The tears welled up as I was driving to my appointment. How was I going to say that to my son when I didn’t believe it myself. What I thought at that moment, falling apart, was NOTHING IS GOING TO BE ALRIGHT!

I guess on the other side of that grief was the work of getting my act together to be strong and clear for my kids, during this major upset in their lives, the shit storm that was heading their way. I had to get some of my despair out so I could be solid for them when they needed me to be a support for them.

The afternoon we told the kids, together, was one of the saddest moments in my life. But it was sad for my little boy, for the death of THAT dream. I had some hope that MY kids would be okay. I knew that I was not going to turn into an alcoholic or rage-filled bastard.

My daughter’s first question was, “Are you going to take any of the pets?”

My son was “I’m fine” about it. He channeled his energy into the idea that they were going to have two Christmases just like some of their friends who’s parents were divorced. It was a win-win for him, at first. About an hour later, he was sobbing in his bedroom. He was confused.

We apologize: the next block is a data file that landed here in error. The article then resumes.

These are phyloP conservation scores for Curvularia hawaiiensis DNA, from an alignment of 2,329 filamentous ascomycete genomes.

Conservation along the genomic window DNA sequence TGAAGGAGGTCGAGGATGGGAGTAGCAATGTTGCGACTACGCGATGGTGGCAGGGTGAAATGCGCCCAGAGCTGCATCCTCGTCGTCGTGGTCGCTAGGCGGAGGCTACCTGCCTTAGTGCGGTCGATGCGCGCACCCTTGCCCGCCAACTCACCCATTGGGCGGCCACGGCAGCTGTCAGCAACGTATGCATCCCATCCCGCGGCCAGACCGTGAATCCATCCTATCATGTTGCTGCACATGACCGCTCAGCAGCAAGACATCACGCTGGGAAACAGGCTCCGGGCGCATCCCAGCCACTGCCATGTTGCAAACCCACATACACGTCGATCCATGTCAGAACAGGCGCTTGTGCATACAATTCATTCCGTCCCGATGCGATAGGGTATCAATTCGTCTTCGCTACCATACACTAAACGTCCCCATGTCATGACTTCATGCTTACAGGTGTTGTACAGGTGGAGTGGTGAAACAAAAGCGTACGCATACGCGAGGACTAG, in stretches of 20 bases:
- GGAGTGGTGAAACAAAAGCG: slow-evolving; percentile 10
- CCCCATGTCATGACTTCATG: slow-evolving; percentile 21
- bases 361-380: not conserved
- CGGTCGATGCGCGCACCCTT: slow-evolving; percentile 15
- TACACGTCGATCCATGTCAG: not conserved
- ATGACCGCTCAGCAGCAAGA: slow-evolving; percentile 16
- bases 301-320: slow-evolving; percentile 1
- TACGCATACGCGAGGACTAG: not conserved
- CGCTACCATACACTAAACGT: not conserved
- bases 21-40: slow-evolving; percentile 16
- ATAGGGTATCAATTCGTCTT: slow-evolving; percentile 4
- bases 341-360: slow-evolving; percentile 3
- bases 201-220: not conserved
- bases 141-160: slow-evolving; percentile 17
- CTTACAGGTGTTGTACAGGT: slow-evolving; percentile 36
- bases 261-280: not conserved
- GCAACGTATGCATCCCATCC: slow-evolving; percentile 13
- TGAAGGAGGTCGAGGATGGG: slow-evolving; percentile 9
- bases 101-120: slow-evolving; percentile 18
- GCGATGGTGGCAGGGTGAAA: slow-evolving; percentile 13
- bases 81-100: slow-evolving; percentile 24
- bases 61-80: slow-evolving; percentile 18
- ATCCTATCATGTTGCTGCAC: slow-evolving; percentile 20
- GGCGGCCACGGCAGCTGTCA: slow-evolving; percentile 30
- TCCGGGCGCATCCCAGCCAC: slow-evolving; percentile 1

And the ex-y and I stayed solid. We assured him that neither of us was going anywhere.

He quickly changed the subject, “Can we all go to a movie this afternoon.”

I was tempted to say yes. But the ex-y wisely counseled that there would be plenty of time for movies, but that we were just going to hang out for a bit. “And then your dad is going to leave.”

I can still feel the lump in my throat as I recall that moment. But I’m getting better. It is getting easier to share about it. And our kids are doing really well. I have to give credit to the level head of my ex-y at that moment. There was a part of me that heard my son and was like, “SURE, one more movie as a family, what’s it gonna hurt?”

We never did another “full-family” outing again. And that’s probably for the best.

Sincerely,

The Off Parent

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Lullaby – Shawn Mullins “Everything’s gonna be all right, rock a bye.”